Before starting hypnotherapy, the therapist will discuss with clients what will happen. You have already decided with the hypnotherapist why you are looking for treatment and what your goals are for the therapy.
The therapist will guide the process so that you can specifically reflect on your addiction and the problems it poses. However, because care is taken to keep you relaxed and calm, it usually isn’t overwhelming, as it can be when you have a lot of conflicting information to deal with.
A key aspect of hypnosis is the attempt to create a state of heightened suggestibility. When people counseling about addictive behaviors, they usually think of many reasons why the counselor’s helpful suggestions do not work. It can be a long series of “Yes, but …”.
When people are under hypnosis, they are often more open to possibilities than in their normal, wide-awake state..This open-mindedness can lead to an heightened sense of personal power in some people, where the person realizes that they are capable of much more than they previously thought possible.
This openness, too, should not be confused with a lack of control. Although people under hypnosis may consider things they normally wouldn’t, they usually don’t do anything that would violate their value system. Instead, there is a sense of possibility that wasn’t obvious before, coupled with a willingness to see things differently.
Sometimes people find that their addiction problems are made worse by inflexible mindsets that go away under hypnosis.
Hypnosis is known for its ability to evoke unusual sensory experiences, especially to allow people to experience sensations such as pain differently than usual. This effect is so profound that some people have even been operated on without anesthetic..It can also create differences in the way visual and auditory sensations are perceived.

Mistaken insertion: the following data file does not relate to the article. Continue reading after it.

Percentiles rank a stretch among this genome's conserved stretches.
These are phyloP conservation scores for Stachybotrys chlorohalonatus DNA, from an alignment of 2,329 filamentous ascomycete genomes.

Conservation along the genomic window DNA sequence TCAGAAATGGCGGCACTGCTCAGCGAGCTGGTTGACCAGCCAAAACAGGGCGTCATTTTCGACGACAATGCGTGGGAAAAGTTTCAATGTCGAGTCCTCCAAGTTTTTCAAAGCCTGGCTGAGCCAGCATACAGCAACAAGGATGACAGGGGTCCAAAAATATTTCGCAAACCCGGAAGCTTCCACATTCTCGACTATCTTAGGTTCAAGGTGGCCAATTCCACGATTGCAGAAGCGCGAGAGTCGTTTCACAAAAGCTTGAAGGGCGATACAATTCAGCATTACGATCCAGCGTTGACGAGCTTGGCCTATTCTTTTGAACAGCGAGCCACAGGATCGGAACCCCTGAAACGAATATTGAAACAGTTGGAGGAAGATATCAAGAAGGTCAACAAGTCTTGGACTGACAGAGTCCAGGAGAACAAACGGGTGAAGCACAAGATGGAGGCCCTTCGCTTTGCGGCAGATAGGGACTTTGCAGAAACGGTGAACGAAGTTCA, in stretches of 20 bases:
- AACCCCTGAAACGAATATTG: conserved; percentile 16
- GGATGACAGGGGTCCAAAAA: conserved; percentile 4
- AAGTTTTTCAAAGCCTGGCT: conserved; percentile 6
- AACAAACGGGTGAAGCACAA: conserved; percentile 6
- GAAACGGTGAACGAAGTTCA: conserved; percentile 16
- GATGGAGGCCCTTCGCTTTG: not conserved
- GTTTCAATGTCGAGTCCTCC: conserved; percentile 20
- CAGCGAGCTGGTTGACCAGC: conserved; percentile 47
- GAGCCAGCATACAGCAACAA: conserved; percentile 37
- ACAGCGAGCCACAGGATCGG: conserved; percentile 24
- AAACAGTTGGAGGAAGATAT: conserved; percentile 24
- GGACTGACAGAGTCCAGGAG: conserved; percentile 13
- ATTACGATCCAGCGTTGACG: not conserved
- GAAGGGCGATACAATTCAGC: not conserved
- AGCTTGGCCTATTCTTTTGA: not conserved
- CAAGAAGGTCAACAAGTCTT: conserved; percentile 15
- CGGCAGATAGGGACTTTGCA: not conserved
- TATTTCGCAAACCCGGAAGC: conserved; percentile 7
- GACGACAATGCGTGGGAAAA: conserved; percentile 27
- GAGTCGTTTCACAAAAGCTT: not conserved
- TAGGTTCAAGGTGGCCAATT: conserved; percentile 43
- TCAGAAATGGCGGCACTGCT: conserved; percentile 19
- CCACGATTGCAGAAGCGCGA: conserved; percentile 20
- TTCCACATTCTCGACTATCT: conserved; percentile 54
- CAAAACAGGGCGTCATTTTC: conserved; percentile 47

As with other aspects of hypnosis, these changes are controlled by the person under hypnosis, not by the hypnotherapist who is merely suggesting. For example, the perception of pain is greatly influenced by the fear that the person experiences with pain. In a state of deep relaxation, many people find that without the fear they are in a better position to release themselves from the pain, which leads to another aspect of hypnosis – detachment.
Under hypnosis, some people feel a sense of detachment or dissociation, as if they are slightly removed from what they are experiencing..Some people describe this as looking at themselves from the outside or as if they were a character on a television screen. However, people under hypnosis still know where they are and what they are doing.
This sense of detachment can range from feeling involved in the hypnotic process but simultaneously observing it from the outside, to switching back and forth between observing from the outside and being involved in the experience. Some people don’t get this observer effect at all, while for others it is very obvious.
People sometimes find that this sense of detachment can help them see situations more objectively without being embroiled in their usual feelings.
A word from Verywell
The way people usually describe the feeling of being hypnotized during hypnotherapy is to be in a calm, relaxed state, both physically and mentally. In this state, you can concentrate deeply on what you are thinking about. They usually feel open-minded and ready to think and experience life differently, often more distant than usual.
That said, there is no right way to feel when you are undergoing hypnosis. If you are curious to try hypnotherapy for treating addiction, make sure the person you are working with is qualified for the treatment.
For example, your state psychology licensing agency should be able to refer you to psychologists who are qualified in hypnotherapy. A number of health professionals can be trained in hypnotherapy, including doctors, nurses, and dentists, although this is usually not part of their standard training.